Amanda Knox
Amanda Knox has appealed to the Italian courts today to be set free. She pleads "not guilty" to the sexual assault and murder of former roommate, Meredith Kercher in 2007. Reuters

Independent, court-appointed experts told the Italian court that DNA evidence used by police in the Amanda Knox trial is inconclusive, and could have been tainted during the investigation.

The testimony could be a break in the case, which is currently being litigated in appeals court.

The international procedures for inspection, protocol and collection of evidence were not followed, the experts testified.

One cannot exclude that the results obtained could have derived from phenomena of environmental contamination and/or contamination, which could have taken place in any of the phases of the evidence gathering and/or manipulation.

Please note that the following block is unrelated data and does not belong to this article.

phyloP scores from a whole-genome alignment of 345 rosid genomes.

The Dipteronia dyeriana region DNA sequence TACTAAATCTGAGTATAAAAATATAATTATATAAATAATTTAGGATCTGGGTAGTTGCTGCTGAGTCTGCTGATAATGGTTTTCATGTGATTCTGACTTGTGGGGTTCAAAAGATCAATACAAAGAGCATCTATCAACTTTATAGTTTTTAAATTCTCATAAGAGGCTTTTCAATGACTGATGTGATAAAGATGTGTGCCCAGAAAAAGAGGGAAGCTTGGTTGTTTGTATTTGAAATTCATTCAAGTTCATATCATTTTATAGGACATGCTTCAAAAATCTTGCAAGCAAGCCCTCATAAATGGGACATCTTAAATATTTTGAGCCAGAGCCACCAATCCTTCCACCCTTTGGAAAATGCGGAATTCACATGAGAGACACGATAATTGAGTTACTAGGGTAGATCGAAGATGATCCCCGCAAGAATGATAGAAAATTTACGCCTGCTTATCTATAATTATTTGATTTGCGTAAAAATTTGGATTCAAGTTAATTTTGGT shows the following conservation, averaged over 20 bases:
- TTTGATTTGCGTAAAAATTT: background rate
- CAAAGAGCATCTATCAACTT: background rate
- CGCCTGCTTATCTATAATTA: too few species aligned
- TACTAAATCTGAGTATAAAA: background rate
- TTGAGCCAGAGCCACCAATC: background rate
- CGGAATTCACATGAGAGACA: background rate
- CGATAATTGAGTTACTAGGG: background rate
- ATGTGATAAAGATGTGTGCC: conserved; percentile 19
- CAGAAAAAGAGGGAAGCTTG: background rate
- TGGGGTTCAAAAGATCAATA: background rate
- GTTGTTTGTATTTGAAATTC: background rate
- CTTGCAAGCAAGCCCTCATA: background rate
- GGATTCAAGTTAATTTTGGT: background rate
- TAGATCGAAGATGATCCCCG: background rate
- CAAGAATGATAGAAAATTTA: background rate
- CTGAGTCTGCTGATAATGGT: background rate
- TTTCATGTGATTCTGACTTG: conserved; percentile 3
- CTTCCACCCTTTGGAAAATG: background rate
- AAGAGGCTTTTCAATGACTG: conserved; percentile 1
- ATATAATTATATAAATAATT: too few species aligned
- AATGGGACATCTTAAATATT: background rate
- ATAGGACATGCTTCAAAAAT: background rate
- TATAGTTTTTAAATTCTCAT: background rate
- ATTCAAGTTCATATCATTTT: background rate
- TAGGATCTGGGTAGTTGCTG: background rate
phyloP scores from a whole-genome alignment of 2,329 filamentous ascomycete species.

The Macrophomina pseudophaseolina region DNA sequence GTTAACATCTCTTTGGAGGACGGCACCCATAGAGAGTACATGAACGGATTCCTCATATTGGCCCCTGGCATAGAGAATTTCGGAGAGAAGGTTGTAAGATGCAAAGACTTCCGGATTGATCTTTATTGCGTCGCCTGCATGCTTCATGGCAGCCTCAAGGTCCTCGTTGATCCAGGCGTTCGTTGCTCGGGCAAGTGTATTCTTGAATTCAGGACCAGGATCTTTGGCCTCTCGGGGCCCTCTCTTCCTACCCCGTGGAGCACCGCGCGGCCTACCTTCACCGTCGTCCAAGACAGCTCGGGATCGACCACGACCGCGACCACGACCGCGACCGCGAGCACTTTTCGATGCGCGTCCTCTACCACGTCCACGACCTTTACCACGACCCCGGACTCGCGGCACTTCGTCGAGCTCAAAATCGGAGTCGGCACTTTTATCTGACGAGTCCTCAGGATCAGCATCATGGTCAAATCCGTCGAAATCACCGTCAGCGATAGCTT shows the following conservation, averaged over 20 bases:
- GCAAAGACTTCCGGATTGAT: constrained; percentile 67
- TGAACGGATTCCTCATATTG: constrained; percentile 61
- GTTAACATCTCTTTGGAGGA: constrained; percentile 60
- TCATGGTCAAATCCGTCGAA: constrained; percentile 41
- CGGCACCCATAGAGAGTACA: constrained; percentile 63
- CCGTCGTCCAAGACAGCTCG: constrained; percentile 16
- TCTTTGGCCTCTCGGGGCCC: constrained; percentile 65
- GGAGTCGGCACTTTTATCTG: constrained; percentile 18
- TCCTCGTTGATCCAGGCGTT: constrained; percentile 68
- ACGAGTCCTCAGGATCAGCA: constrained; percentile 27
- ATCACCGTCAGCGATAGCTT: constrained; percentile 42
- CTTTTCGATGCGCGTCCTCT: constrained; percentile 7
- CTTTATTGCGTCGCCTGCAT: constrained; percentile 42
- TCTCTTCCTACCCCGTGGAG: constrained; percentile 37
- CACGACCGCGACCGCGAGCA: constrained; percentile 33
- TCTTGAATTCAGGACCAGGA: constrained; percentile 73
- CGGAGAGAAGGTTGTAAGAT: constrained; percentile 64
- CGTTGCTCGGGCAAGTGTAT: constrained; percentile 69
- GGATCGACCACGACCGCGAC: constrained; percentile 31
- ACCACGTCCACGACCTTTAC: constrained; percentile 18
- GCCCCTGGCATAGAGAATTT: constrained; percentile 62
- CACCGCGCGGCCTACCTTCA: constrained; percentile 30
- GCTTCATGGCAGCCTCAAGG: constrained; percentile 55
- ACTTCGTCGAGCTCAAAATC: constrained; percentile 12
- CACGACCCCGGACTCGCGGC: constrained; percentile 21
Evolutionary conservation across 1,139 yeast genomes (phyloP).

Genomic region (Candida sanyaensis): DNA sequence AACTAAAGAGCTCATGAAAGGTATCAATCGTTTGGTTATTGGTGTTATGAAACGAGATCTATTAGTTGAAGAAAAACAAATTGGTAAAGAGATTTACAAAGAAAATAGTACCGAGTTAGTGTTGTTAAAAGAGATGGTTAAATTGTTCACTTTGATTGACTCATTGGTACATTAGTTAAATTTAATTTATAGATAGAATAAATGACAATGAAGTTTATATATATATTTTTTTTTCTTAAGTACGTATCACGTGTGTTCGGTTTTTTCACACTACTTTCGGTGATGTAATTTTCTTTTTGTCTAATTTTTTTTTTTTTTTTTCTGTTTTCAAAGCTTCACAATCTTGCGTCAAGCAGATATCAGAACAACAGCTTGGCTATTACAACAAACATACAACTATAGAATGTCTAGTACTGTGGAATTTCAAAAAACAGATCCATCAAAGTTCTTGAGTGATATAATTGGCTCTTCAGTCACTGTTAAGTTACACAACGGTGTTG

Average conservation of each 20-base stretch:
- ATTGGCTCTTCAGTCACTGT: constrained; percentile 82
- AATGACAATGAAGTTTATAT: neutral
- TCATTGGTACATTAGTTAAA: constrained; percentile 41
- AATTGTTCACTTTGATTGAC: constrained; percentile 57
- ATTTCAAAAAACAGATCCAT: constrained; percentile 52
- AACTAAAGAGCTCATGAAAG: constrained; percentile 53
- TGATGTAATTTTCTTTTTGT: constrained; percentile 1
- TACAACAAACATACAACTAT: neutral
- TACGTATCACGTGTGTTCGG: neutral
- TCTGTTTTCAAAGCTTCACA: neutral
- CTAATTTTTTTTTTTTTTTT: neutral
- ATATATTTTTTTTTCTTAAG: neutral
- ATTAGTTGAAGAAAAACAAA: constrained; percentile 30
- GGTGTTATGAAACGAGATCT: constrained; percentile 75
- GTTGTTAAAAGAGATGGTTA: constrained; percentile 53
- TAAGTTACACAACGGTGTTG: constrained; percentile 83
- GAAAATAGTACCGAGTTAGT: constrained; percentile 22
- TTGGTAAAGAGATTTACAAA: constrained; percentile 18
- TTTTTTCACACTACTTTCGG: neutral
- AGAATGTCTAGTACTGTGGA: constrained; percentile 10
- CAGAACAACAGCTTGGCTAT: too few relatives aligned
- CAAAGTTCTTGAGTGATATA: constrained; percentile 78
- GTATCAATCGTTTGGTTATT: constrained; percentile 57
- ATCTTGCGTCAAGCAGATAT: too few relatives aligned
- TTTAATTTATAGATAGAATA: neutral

During the initial police investigation, Knox's DNA was found on the a bloody knife used to kill her roommate Meredith Kercher . Additionally, DNA of Knox's then-boyfriend Raffaele Sollecito was found on a bra clasp belonging to the murdered British student. Like Knox, Sollecito was also convicted of Kercher's murder and is sitting in appeals court in Italy.

Knox has been in Italian prison since 2009, when she was found guilty of murdering Kercher at their apartment in Perugia. Police claimed that ruled that Knox and Sollecito slit Kercher's throat in a possible drug-fuelled sexual assault. Knox and Sollecito were sentenced to 25 and 26 year prison sentences for the crime, respectively.

Click here to see photos from the Amanda Knox trial.